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Where Have All the Rioters Gone?

… Most white Americans blamed the riots on “looters and undesirables,” according to opinion polls; most black Americans saw them as a reaction to “discrimination and unfair treatment.” What lawmakers saw was a fast-unspooling crisis. So they acted by providing more educational and welfare services, and by establishing seasonal programs for young people—cheekily referred to as “antiriot insurance.” Most important, having long refused to criminalize housing discrimination, Congress pushed through the 1968 Civil Rights Act, commonly called the Fair Housing Act. It was the outcome King had fought for, brought about by methods he had condemned. Fifty years later, our cities, in both the North and the South, remain sharp-line segregated. Not only that, but the decades following the Holy Week Uprising have witnessed a surge in mass incarceration that has disproportionately caged poor black men; a loss of manufacturing jobs that has left many black men unemployed; soaring housing costs and an epidemic of evictions, felt most acutely in low-income communities of color; and the gutting of welfare, which has led to a spike in extreme poverty.

By these measures, things have grown worse. Yet the streets, for the most part, have remained clear and quiet. Only two significant riots have broken out since the early 1970s: in Miami in 1980 and in Los Angeles in 1992, both of them in response to the acquittals of police officers who had beaten unarmed black men. Recent years have witnessed spates of unrest protesting police violence in Ferguson, Missouri, and beyond, but these have been short-lived affairs resulting in few serious injuries and restrained arson. The 2015 unrest in Baltimore after Freddie Gray died in police custody resulted in an estimated $9 million in property damage and no deaths. The 1992 L.A. riots, by comparison, caused more than $1 billion in property damage and 63 deaths.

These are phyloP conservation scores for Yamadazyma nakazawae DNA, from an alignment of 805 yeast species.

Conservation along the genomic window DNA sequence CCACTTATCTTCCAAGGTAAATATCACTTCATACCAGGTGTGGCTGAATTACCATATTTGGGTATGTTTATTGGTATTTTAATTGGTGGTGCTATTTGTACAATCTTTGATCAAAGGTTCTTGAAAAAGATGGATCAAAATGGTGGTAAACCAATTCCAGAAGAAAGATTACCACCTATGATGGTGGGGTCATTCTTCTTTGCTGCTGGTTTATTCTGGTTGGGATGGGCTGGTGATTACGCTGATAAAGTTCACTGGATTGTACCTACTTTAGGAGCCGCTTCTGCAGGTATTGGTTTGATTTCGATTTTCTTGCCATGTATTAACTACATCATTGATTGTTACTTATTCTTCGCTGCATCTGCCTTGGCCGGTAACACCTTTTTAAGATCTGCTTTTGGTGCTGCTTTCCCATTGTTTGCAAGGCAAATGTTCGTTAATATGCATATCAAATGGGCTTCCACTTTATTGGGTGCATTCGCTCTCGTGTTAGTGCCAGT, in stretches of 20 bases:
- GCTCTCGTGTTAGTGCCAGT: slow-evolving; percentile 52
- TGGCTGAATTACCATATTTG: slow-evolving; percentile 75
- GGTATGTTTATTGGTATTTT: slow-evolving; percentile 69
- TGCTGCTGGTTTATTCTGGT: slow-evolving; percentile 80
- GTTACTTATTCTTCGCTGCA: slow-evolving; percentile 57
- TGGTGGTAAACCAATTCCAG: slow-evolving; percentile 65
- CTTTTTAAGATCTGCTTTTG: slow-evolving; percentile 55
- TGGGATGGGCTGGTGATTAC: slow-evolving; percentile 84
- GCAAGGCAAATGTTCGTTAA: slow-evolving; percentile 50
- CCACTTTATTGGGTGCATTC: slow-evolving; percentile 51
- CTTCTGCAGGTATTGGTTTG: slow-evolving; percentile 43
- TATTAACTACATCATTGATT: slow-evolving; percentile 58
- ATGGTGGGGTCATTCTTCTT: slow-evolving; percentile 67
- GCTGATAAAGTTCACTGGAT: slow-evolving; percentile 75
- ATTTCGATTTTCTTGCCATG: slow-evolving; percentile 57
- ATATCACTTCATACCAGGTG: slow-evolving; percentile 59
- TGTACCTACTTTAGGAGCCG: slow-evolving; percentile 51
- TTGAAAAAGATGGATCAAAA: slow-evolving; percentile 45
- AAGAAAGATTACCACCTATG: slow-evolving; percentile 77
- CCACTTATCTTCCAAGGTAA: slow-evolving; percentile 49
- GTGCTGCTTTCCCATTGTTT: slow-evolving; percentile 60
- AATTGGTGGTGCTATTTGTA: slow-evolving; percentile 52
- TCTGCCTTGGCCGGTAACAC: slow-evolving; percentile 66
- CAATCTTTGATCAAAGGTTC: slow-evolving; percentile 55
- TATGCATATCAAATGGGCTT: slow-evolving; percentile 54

Why don’t American cities burn like they used to? The late urban historian Michael Katz observed that the federal government’s response to the Holy Week Uprising—criminalizing residential segregation—wound up reorganizing city neighborhoods in ways that tempered unrest. For much of the 20th century, riots often erupted after black bodies touched white bodies, were accused of violating white bodies, or even floated into white-claimed waters. In northern cities, riots broke out most frequently after blacks streamed in but before whites packed up and moved. Once housing discrimination was no longer legally protected, middle-class black families began leaving the ghetto; in turn, white families moved to the suburbs. “With so many whites gone,” Katz wrote, “boundaries became less contentious, eroding one major source of civil violence.”

At the same time, the Voting Rights Act of 1965 had a massive impact. In the 15 years after it became law, the number of black elected officials nationwide jumped from 100 to 1,813. Major cities elected their first black mayors, and toothier antidiscrimination laws opened opportunities for black people in business and real estate. Yet just when they were making inroads into positions of influence, white flight eroded cities’ tax base, which worsened the plight of poor blacks left behind and muddied who was to blame. “People said that we burned down our community,” Tommy Jacquette, a participant in the 1965 Watts riot, recounted in the Los Angeles Times four decades later. “No, we didn’t. We had a revolt in our community against those people who were in here trying to exploit and oppress us. We did not own this community.” But as the years passed and blacks did, in fact, come to own their communities, it wasn’t so clear anymore whose windows to smash in response to persistent oppression....

Read entire article at The Atlantic